For the 1951 point-shavers, a life lived in infamy
In 1951, a series of point-shaving and cheating scandals rocked college sports. Wright Thompson looks at the lives since then of some of the athletes who were caught.
Bill Spivey died in Costa Rica, mostly alone, a damaged man. He withdrew, never really getting over the scandal that took his future. He didn't like to come back to Kentucky those last years and didn't want to do so even in death. His ashes, he requested, should be scattered in two oceans, the Atlantic and the Pacific, far from the bluegrass fields of his youth.Once, he'd been a 7-foot dominator for the Wildcats, a surefire NBA star. Then came the accusations of point-shaving at Kentucky. And though a perjury case for refusing to testify against his teammates was dismissed, the NBA banned Spivey -- along with Alex Groza and Ralph Beard, who were convicted of receiving money from gamblers to shave points -- for life. That was that. The heartbreak followed him around Kentucky, then down to Central America. "There was no question," says former UK athletic director C.M. Newton, Spivey's college roommate, "it was a burden Bill carried to his grave." In Bill's world, it was always 1951. A lot happened that year. Truman fired MacArthur. Dale Earnhardt was born. McCarthy went after the communists. But perhaps the biggest events conspired to change the way sports fans would view their games forever. In 1951, sports lost their innocence.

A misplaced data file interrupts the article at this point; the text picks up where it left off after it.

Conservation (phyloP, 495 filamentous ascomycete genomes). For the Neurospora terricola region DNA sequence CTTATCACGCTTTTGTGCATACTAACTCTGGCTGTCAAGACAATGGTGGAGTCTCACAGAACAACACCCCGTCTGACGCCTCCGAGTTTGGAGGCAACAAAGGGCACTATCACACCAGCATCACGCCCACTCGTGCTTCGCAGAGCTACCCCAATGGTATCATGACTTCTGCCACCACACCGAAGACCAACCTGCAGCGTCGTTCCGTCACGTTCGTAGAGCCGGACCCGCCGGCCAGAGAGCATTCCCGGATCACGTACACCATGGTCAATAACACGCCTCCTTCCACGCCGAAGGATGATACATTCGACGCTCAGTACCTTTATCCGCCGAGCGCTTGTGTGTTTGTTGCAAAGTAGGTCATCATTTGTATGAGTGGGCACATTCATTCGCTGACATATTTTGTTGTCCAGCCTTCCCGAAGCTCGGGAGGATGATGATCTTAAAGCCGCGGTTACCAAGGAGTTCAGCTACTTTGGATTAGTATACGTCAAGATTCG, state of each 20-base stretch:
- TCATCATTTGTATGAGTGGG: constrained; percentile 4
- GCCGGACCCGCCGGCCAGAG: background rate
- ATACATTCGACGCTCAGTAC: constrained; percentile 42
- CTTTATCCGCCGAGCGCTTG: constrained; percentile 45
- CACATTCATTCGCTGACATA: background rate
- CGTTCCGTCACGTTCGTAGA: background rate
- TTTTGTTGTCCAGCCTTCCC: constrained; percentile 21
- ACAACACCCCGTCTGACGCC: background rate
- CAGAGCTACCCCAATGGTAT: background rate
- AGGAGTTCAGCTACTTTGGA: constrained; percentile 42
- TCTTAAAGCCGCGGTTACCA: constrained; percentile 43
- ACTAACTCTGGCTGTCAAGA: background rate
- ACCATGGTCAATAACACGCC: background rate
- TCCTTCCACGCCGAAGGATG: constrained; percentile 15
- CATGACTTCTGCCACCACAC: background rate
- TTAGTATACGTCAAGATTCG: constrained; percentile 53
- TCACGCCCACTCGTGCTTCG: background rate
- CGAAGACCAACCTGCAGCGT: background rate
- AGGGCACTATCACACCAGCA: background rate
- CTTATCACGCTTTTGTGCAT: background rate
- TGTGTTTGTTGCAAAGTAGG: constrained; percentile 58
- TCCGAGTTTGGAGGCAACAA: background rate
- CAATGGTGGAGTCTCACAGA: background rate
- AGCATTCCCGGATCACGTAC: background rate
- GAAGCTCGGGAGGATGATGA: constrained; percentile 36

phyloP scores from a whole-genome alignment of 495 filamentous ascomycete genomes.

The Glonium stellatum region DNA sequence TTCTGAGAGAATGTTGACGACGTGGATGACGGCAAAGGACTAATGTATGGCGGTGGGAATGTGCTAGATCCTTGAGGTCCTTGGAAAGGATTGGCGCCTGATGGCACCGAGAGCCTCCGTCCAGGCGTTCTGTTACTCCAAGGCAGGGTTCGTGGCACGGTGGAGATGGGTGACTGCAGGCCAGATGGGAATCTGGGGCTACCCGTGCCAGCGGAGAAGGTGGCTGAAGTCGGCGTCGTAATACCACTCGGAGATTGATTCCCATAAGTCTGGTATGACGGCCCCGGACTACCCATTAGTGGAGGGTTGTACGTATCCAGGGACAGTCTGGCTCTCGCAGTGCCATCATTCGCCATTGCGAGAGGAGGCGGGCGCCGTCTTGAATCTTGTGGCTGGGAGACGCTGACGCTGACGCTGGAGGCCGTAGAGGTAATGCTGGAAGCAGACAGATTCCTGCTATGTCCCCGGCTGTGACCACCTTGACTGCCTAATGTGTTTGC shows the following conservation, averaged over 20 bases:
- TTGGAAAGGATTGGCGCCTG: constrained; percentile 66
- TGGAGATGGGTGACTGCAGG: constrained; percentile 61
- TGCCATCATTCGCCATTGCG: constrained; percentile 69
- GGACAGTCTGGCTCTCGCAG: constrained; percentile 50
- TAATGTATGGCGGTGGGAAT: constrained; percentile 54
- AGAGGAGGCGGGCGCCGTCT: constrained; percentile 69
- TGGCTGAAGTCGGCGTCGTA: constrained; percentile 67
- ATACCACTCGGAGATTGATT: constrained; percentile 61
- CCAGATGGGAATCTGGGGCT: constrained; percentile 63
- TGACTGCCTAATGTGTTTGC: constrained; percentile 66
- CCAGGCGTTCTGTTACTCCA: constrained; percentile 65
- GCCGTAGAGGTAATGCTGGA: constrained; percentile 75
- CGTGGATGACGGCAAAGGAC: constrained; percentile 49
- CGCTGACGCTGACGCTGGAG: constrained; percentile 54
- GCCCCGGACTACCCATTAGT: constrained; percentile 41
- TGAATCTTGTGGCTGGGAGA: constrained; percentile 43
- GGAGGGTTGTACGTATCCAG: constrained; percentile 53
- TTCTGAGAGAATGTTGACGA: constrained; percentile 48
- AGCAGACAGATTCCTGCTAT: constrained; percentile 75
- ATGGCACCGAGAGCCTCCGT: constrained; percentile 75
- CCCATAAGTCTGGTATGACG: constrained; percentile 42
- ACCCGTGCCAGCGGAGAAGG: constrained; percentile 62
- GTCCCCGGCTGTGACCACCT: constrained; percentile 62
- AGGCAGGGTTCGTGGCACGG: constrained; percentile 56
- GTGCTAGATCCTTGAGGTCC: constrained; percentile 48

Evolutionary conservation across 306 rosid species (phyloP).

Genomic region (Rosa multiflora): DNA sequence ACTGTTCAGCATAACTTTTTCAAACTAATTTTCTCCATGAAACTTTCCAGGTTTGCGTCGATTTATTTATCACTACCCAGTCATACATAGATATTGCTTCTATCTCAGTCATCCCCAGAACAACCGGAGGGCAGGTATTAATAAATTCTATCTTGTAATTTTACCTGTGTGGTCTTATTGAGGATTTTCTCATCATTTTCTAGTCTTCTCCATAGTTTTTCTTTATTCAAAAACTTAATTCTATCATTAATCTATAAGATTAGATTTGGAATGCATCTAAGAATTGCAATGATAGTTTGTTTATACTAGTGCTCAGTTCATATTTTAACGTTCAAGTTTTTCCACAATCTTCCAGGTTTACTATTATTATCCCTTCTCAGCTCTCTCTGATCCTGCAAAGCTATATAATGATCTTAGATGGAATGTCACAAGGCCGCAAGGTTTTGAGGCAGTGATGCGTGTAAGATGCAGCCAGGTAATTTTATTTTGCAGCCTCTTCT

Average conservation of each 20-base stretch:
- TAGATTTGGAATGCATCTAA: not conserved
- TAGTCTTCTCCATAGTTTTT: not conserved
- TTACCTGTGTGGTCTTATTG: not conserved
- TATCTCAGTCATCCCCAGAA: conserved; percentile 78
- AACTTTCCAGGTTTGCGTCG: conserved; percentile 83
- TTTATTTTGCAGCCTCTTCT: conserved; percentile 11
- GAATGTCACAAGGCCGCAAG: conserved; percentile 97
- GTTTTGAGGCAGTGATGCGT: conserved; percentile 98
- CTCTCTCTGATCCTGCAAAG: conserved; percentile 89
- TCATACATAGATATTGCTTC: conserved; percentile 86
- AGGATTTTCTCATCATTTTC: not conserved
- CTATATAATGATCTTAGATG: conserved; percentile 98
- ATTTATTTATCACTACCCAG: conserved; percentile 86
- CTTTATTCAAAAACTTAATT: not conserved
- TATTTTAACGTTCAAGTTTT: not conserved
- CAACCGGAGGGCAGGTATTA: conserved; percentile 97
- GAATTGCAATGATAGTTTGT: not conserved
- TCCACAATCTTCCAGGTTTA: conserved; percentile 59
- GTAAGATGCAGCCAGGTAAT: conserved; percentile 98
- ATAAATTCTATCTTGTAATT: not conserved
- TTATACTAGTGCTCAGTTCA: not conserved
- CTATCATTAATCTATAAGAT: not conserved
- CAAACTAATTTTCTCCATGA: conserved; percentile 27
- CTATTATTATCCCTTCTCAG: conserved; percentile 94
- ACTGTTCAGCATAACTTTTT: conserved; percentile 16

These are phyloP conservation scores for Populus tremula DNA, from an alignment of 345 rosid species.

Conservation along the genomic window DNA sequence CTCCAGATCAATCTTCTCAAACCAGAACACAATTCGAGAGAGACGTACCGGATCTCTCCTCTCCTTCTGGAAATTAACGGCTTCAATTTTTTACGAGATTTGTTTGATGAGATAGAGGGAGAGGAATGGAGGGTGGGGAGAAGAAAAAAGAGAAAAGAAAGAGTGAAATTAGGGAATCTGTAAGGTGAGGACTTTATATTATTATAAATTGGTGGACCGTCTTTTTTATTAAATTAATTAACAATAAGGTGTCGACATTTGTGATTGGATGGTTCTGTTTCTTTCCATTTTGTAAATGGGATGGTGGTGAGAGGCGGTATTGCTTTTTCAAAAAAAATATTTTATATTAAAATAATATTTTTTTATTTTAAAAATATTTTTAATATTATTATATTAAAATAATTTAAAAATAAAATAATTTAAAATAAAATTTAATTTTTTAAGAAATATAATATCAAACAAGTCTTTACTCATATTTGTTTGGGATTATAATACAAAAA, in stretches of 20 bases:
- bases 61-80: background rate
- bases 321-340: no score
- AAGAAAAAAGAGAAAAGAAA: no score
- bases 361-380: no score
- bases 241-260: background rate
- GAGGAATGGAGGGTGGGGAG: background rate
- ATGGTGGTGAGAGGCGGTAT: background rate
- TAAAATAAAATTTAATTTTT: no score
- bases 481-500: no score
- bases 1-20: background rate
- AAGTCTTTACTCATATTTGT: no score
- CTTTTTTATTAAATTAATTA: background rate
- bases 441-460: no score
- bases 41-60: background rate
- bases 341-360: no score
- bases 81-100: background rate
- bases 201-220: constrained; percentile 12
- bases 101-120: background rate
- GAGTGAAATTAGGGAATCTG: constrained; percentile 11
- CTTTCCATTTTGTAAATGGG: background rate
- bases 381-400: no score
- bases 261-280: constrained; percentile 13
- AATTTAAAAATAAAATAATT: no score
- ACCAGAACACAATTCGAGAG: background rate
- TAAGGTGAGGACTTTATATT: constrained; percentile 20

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CHEAT WAVE '07
Over the next two days, ESPN.com examines the recent wave of sports cheating and assesses the damage done to our trust in the games we watch. Cheat Wave
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Your Voice• Vote: Are you a habitual cheater?
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Basketball• Thorpe: It's survival of the fittest in the NBA
• Cheat Wave: Pushing the Envelope
• Cheat Wave: Pushing the Envelope 2
• David Thorpe chat wrap
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NASCAR• Newton: Cheating might be a dirty word, but so is losing
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Hockey• Burnside: The NHL's cheat sheet
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Page 2• Zumsteg: "Cheater's Guide to Baseball"
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